There's little reason for most tourists or ordinary visitors to hire a private water taxi the way the racers did. Similar "longtail" water buses offer frequent, relatively fast, relatively inexpensive service along and across the Chao Phraya River through the center of the city. Water traffic on the river is heavy, but not so much so as to significantly slow down the narrow longtail boats. Between points sufficiently close to the river, this is usually the fastest and most pleasant way to go.
The main drawback to the water buses is that stops at the designated landings are short, the boats don't tie up to the docks while loading and unloading, and there are no gangways. Passengers have to step on and off the boat quickly when the boatman bumps it up against the pier, holding it in place only briefly by keeping the engine running.
Make sure you have a map that shows the water bus routes and landings -- a paper map, not one on your phone or on another electronic device. This is not the place to expose your phone to snatch thieves, and you don't want to risk dropping your phone in the river if the boat lurches and you grab for a handhold. I say again, carry a paper map. Keep track of your progress, so you're poised to get off the boat promptly when you get to your landing.
Not mentioned on The Amazing Race 26 were any of Bangkok's rail transportation options. Bangkok's canals, which at one time were its primary transportation arteries, were filled in for roads rather than for railways. But over the last 20 years, Bangkok has gradually put in place a limited but quite useful, and still expanding, urban rail transit network.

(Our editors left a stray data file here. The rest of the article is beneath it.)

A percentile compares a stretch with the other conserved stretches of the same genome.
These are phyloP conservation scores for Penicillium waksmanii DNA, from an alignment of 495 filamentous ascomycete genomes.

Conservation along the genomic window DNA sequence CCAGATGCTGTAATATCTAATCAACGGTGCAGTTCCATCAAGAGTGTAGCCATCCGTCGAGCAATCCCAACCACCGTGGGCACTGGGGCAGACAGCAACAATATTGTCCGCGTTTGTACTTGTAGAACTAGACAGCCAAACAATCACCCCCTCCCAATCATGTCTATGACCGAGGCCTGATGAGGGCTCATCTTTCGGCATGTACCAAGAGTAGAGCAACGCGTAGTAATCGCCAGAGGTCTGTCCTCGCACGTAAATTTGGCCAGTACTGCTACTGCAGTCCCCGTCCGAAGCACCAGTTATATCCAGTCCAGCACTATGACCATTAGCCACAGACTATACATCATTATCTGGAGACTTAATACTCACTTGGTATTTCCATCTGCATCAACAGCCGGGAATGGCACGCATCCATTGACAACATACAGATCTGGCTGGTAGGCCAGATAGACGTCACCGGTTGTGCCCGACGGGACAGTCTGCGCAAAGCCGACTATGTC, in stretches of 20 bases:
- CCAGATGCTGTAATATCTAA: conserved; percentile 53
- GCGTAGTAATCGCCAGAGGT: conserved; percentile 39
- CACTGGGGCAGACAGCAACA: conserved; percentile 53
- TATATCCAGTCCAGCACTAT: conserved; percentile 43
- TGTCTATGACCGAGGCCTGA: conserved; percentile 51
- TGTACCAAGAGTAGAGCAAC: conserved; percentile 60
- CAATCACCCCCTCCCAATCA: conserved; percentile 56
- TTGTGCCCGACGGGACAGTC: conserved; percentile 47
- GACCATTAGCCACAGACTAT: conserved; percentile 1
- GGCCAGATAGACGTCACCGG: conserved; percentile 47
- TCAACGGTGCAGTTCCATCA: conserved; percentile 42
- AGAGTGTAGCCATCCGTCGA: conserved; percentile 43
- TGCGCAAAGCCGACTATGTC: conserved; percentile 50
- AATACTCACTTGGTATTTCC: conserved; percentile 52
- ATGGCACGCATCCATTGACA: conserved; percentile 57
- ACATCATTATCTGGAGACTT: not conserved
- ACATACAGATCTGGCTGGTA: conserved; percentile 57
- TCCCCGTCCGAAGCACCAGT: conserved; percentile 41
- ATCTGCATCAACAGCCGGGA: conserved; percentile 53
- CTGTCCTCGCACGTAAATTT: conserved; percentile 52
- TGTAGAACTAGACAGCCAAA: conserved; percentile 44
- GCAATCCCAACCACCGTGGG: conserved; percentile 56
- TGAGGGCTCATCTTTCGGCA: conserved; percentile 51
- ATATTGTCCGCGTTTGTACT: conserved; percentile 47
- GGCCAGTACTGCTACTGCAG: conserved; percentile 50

Despite the currently small size of the network, it's a bit confusing because there are three different urban rail systems with different operators and separate fares. A shared stored-value payment system -- like the Oyster Card in London, the Octopus Card in Hong Kong, the Clipper Card in San Francisco, or the Charlie Card in Boston -- is planned but not yet implemented.)
The elevated BTS "Skytrain" -- the first system to be built, because it was assumed that it would be too difficult to keep rail tunnels below the shallow water table from flooding -- and the underground MRT "Metro" were built and are operated by separate private concessionaires. The Airport Rail Link to downtown is operated by the state railway.
If your route is between points reasonably close to any of these lines, they are the best way to go. Fares are relatively high for locals, but that's sometimes a benefit for foreign tourists since it means that these trains (like the similarly somewhat costly metro systems in, among other places, São Paulo and Rio de Janeiro) are much less crowded than more affordable local mass transit options. In cities like these, poorer people walk or take buses, while only wealthier classes can afford the train -- the faster, more comfortable, premium choice.
The most obvious mistake made by all of the contestants on The Amazing Race 26 this week was to take taxis from the Bangkok airport to their next assigned "route marker" downtown.
Where there's a train between the airport and the city, it's almost always a better choice than a taxi unless you have too much luggage to handle on public transit or you are traveling in a family or other small group that can share a cab. Especially if the airport is far out of town, it's often quicker and cheaper to take the train from the airport to the city even if you still end up taking a taxi for the last few miles from the downtown rail station to your final destination.
The Amazing Race 26 is far from over, but broadcasts in the USA will be interrupted until 3 April 2015 to clear the airtime on CBS for college basketball. In the meantime, happy travels!